In our last essay we studied the conclusion of Paul’s criticism of the Corinthians’ misuse of the Lord’s Supper in 11:27-34. Then we noted in 12:1-3 that Paul wanted to correct the Corinthians’ abuse of gifts of the Spirit. As Paul continues, he gives this issue a great deal of space in the letter. The total section runs from 12:1 through 14:40. In verse three we saw Paul immediately establish that genuinely spiritually gifted persons always confess Jesus as Lord and mean it (v. 3).
I concluded the lesson by giving a list of nine general principles that we find in the New Testament regarding the gifts of the Spirit. They are important enough that I will quickly review them here. First, there is a difference between the gift (Acts 2:38) and the gifts of the Spirit. Second, there is a difference between the fruit (Gal. 5:22-23) and the gifts of the Spirit. Third, there is a difference between natural talents and supernatural gifts of the Spirit. Fourth, gifts of the Spirit are not earned (Eph. 4:7-8). Fifth, God decides who receives which supernatural gifts of the Spirit (1 Cor. 12:11; Heb. 2:4). Sixth, gifts of the Spirit are for every Christian (1 Cor. 12:7, 11). Seventh, gifts of the Spirit are quite diverse (1 Cor. 12:4-11). Eighth, gifts of the Spirit are for ministry and service (1 Pet. 4:10; 1 Cor. 12:7). And ninth, our personal ministry and service are part of the larger ministry of the Church (2 Cor. 10:3-4).
All right, in this essay we are studying 1 Cor. 12:4-11 in which Paul stresses the tremendous diversity of gifts of the Spirit found in the body of Christ. In verses 4-6 Paul begins his discussion of the variety of spiritual gifts with a Trinitarian formula. There are varieties of gifts, but the same Spirit, meaning the Holy Spirit. There are varieties of services (or ministries), but the same Lord, meaning the Lord Jesus. And there are varieties of activities (or workings), but the same God doing the working. Fee reminds us that this is the earliest clear Trinitarian expression in the New Testament. And Barrett suggests that it appears to be “artless and unconscious.” But I don’t see any reason why Paul couldn’t have consciously put it that way.
Verse seven tells us that each Christian is given “the manifestation of the Spirit.” Some scholars have tried to interpret “the manifestation of the Spirit” as something different from a gift of the Spirit, but the phrase is simply another name for gifts of the Spirit. When gifts of the Spirit are exercised, they are manifestations of the Spirit’s work in the Christians involved.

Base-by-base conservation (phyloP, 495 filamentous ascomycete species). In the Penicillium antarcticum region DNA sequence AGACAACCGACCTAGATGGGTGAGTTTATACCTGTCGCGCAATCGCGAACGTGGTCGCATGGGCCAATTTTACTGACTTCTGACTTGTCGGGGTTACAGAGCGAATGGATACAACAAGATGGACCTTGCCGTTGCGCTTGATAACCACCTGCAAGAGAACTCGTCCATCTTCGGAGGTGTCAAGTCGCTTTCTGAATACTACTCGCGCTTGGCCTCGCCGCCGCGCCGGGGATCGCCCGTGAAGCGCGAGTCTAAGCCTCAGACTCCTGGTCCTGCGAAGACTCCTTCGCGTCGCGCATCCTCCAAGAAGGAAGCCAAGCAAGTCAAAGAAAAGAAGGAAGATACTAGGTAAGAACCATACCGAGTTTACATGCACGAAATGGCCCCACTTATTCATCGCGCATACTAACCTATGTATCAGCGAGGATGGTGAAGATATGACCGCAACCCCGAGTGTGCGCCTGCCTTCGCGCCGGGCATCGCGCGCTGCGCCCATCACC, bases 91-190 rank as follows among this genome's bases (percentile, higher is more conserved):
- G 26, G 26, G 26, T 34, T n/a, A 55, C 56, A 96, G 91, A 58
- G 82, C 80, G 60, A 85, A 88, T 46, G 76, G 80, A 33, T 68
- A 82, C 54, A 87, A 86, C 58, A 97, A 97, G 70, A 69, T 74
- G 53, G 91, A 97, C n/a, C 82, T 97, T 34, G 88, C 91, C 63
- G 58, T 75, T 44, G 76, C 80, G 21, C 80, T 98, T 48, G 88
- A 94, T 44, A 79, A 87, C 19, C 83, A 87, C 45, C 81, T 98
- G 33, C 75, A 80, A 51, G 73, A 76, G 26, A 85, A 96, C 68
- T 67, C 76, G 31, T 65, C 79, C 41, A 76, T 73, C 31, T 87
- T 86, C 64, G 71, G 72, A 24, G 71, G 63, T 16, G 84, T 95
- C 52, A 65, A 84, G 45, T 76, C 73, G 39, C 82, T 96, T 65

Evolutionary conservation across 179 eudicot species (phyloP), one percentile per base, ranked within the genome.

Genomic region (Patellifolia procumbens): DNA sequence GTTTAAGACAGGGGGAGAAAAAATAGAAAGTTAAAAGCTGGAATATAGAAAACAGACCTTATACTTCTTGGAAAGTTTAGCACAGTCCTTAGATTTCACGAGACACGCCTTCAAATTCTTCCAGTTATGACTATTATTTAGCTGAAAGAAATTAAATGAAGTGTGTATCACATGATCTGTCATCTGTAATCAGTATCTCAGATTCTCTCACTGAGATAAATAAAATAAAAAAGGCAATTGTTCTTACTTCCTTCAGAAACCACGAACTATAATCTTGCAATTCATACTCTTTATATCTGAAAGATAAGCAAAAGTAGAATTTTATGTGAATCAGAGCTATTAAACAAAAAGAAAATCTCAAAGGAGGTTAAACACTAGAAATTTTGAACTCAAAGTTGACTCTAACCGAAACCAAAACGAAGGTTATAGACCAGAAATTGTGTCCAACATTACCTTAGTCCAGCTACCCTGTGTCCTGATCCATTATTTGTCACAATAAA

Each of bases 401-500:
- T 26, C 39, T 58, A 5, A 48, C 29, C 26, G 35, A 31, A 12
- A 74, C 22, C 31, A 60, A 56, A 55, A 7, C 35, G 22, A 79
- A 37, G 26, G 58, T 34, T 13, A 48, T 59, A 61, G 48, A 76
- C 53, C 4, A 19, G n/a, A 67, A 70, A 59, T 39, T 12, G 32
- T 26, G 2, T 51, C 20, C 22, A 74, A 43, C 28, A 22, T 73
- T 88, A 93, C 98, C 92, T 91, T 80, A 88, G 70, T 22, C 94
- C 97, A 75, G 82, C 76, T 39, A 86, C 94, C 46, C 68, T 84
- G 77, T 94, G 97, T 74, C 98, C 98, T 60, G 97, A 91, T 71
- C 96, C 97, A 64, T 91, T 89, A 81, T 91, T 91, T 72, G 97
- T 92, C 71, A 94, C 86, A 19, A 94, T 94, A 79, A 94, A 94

Notice that the purpose of the manifestation of the gifts in the congregation is “the common good.” In other words, the entire congregation profits from exercise of the gifts. Now we must remember that gifts of the Spirit often are manifested apart from worship services. But in the larger context of this section, Paul is concerned about their use in worship. And he will focus on that in chapters 13-14.
In verses 8-10 Paul provides a list of examples, which he meant to be illustrative, rather than exhaustive. Then at the end of the chapter, in 12:8-10 and 28, Paul offers a second list that names a few more gifts.
I believe that this subject of gifts of the Spirit is important enough for us to take the time to work through the list and attempt to come to an understanding of what each one means. You will notice that there are nine gifts in the verses 8-10 list. Some have grouped them into three categories.
Pentecostals have tended to group them as follows:
–Gifts of Illumination (wisdom, knowledge, discernment of spirits)
–Gifts of Action (faith, miracles, healings)
–Gifts of Communication (prophecy, tongues, discernment of tongues)
Another popular grouping is:
–Gifts of Instruction (wisdom, knowledge)
–Gifts of Power (faith, miracles, healings)
–Gifts of Inspired Utterance (prophecy, discernment of spirits, tongues, discernment of tongues)
Personally, I doubt very much if Paul had such categories in mind. But for some people they seem to be helpful. The first item on this list is a word (or utterance) of wisdom, which is a perceptive insight into an immediate situation. In other words, God reveals to a believer “wisdom” in that situation that the believer would not otherwise have. It probably would come in the form of a statement full of, or characterized by, wisdom; and others present would recognize it as such. A biblical example would be Stephen. As Stephen was ministering in power in Jerusalem, certain people from the synagogue of the Freedmen challenged him. But we are told in Acts 6:10 that “they could not withstand the wisdom and the Spirit with which he spoke.”